Last week Nielsen Games released some research about the degree to which games consoles are intercepting viewers from prime time TV. And it seemed to rattle media types. I am not sure why anyone would be surprised at this news though. It was Microsoft and Sony's plan all along, and it was brilliant.
Nielsen finds that between 23% and 25% of all active Xbox 360 owners are tending to turn on their game machines during the prime time TV viewing hours. The install base figures I see most often associated with Xbox is about 18 to 20 million, so you could have 4 to 5 million people who are dropping out of TV viewing in order to play games or watch movies on their consoles. The only thing surprising about this concept is that anyone is surprised by it. This was the master plan all along. Both Sony and Microsoft built this current generation of machines to be set top boxes, not just game machines.
There are over 30 million Xboxes and Sony PS3s in U.S. homes right now, many of which are connected to the Internet and already pushing both long form and short form video into the living room. All of those "streaming media boxes" that came at us for years from other manufacturers could only dream of penetration like that. These are numbers that approach MSOs.
The issue for video content providers and advertisers is not whether game consoles erode TV viewing. Duh. They have been doing this in most households all along. The issue is how to bets leverage the video capabilities of the platform. This migration of Web video to game consoles is in its infancy, and right now much of it is poorly executed. But there is monstrous promise here.
On my Xbox, amidst all of the other thumbnails for upcoming games, demo downloads and films, I get a novel Old Spice widget. In effect, it is a mini-site for the "Survival of the Freshest" promotion. An animated armpit pops up different deodorant scents. The interface lets me play and vote on indie games that Old Spice invited developers to make for the promotion. There is the requisite promotional silliness around each of the scents, but generally it is a goofy site that gets your attention and pays you back with slight entertainment. Of course, the video ads for the brand are available too. T-Mobile also has a widget in the Xbox deck that includes downloadable games, theme packs for the console, etc.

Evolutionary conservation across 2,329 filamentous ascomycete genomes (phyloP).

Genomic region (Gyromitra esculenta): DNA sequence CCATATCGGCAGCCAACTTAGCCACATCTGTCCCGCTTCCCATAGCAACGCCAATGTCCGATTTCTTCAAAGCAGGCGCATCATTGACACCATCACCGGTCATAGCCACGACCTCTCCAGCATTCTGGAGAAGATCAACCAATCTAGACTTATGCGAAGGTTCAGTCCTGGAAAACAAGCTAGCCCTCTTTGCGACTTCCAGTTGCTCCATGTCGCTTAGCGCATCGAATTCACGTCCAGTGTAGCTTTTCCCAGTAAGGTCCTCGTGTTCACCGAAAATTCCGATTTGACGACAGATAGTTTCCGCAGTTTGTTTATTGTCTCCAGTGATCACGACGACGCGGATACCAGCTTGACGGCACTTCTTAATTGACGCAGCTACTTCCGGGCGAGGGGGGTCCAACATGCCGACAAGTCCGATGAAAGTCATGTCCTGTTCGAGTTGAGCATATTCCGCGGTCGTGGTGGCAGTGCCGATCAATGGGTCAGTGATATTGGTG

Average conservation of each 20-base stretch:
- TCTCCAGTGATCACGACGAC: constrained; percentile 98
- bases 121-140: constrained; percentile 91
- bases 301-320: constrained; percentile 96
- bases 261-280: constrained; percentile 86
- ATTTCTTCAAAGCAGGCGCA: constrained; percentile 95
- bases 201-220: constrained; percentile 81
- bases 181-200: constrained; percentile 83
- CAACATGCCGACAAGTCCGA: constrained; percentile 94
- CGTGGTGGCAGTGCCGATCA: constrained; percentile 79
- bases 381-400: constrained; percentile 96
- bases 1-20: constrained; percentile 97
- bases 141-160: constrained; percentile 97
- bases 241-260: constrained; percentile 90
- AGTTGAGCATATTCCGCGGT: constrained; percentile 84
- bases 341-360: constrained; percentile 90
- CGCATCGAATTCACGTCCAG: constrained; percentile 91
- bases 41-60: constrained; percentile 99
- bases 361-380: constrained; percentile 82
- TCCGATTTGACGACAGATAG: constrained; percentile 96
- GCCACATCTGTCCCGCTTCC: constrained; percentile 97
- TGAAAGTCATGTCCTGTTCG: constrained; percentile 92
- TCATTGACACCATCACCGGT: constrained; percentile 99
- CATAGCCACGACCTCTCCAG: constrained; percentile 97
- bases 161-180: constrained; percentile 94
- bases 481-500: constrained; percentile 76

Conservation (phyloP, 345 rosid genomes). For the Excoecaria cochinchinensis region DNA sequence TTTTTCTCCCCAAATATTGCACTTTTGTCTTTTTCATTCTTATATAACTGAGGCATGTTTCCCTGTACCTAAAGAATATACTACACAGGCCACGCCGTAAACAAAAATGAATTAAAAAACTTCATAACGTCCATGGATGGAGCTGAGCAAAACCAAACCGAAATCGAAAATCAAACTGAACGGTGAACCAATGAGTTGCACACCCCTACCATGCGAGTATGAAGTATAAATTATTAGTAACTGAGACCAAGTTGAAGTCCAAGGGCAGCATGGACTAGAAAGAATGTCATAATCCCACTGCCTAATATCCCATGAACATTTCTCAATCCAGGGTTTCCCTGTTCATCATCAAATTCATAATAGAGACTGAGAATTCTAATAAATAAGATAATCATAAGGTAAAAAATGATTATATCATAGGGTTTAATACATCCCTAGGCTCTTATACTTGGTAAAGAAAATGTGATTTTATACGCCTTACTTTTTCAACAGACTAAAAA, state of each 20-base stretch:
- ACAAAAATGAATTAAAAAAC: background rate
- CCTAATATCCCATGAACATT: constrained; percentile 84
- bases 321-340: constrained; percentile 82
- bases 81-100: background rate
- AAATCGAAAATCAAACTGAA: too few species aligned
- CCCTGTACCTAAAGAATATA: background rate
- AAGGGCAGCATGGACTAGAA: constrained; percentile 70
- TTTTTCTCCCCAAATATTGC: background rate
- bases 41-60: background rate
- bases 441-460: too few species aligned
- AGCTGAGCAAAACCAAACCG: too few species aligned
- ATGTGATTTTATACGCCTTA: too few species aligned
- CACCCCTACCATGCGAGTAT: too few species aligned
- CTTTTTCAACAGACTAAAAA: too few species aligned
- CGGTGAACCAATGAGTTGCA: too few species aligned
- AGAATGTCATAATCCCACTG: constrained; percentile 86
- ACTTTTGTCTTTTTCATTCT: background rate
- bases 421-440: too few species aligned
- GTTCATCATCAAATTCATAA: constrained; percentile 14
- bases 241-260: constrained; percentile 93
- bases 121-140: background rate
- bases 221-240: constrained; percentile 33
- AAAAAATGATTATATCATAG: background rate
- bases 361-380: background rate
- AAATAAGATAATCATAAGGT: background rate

The idea is evolving that the console is a sponsored entertainment experience with multiple kinds of video and gaming assets to explore. On Xbox, for instance, there are videos from MSN, including animated Dilbert and New Yorker cartoons from the Ringtales production group plus episodes of the web series The Guild and clips from NBC programming.
Both Xbox and PS3 have had their own games-related video series, usually promoting new titles. But this season Sony initiated a new made-for-game-console reality series called The Tester. About a dozen participants vie for the dubious honor of becoming a games tester. According to Sony, the series produced nearly 2 million video views before the recent finale episode.
Susan Panico, Senior Director for Playstation Network told USAToday earlier this month, "We have a captivated audience of male gamers, 18 to 35, with a pretty huge audience that rivals something like, say, a DIRECTV, and (we were) able to do something different and creative but that still was very much infused with what our DNA is all about, and that's gaming and entertainment." http://content.usatoday.com/communities/gamehunters/post/2010/04/a-winner-crowned-on-sony-playstation-networks-reality-show-the-tester-/1
Too much video material on the game consoles is too difficult to find. In most cases Sony and Microsoft appear to be regarding the content as an afterthought. But as we see gamers accustom themselves to their consoles as multimedia playback machines, this will be a platform that traditional TV networks may regard a s thereat, but Web video producers and marketers might see as a remarkable opportunity.